Growing Your Own Pineapple Is WAY Easier Than You'd Think

Life just got a whole lot sweeter.

02/04/2016 1:04 AM AEDT | Updated 02/08/2016 2:34 AM AEST

As part of HuffPost’s “Reclaim” project, HuffPost Taste will focus the entire month of July on simple ways you can reduce food waste in your own home.

Few things are more satisfying than eating something you grew yourself.

Whether you're seasoning with rosemary from your herb garden or using homegrown tomatoes in a fresh salad, it's incredibly fulfilling and often much easier than you initially thought.

So why not add pineapple to the list of your green thumb's accomplishments?

While many fruits grow on trees, which can take lots of care and attention, pineapples are surprisingly simple to grow -- albeit slow to mature. Here's how to grow your own, step by step.

Step 1: Acquire a pineapple.

The first thing you'll need is a fully grown, fresh pineapple. Your local supermarket should have them. Even if you don't live in a tropical climate, a pineapple can still thrive inside your home with adequate sunlight. Pineapples are bromeliads, so their root systems don't require excessive space -- they'll be perfectly happy in a large pot.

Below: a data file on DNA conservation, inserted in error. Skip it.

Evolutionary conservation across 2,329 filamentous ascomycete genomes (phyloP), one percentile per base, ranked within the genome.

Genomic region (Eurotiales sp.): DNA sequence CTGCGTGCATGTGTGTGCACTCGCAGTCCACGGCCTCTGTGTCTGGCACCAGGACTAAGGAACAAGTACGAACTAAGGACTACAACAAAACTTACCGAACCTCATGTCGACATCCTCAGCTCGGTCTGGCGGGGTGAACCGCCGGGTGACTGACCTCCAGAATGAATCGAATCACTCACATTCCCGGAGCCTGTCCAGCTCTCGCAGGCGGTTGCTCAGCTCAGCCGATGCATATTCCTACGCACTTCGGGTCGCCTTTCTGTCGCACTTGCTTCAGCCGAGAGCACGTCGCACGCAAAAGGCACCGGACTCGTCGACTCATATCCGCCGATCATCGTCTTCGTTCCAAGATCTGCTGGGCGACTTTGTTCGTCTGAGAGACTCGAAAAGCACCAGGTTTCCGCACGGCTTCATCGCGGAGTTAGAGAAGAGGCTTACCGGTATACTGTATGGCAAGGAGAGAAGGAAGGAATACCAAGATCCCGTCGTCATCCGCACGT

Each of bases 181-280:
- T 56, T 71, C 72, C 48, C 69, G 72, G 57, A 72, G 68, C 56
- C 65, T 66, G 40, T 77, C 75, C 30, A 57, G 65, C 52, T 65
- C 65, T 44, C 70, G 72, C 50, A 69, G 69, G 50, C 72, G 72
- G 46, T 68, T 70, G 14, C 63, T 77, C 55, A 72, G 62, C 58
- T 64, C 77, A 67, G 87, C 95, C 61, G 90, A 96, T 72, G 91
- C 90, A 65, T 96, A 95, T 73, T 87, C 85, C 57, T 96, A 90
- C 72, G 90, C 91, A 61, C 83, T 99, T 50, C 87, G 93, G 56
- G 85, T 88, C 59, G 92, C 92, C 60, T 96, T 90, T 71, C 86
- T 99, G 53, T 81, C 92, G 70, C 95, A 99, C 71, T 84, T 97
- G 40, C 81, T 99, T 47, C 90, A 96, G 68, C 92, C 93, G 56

Step 2: Chop off its crown.

Next, chop off the top of your pineapple, including a good inch of the top of the fruit. Remove all of the remaining fruit from the top and pick off any dying leaves. Once it's clean, it will be ready to plant.

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Step 3: Place the crown in soil.

You can grow your pineapple plant outside if you live in a climate that's warm all year long, but it's best to plant it inside in a pot if not. Pineapple roots don't need much room, but the tough, spiky leaves can get very large, so a sunroom or porch with plenty of space is a perfect location.

Dig a small hole and place the prepared crown in the soil with the leaves sticking out vertically. Cover the base with soil and you're all set. Now for the hard part ...

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Step 4: Wait.

Pineapples require little care and lots of patience. They don't need much water, since they store plenty in their leaves, so stay away from soggy soil. Just make sure they're getting plenty of sunlight, especially if you live in a colder climate.

The wait will be long, but worth it. If you plant a pineapple top, expect to wait 2 years before seeing any fruit.

At least the flowering fruit is both pretty and adorable to look at along the way: 

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Your pineapple will grow right on top of the crown you planted!

Step 5: Profit.

Now, the wait is over. Once your pineapple starts to turn yellow, it's time to harvest your well-earned golden treasure. Then you can start the process all over again!

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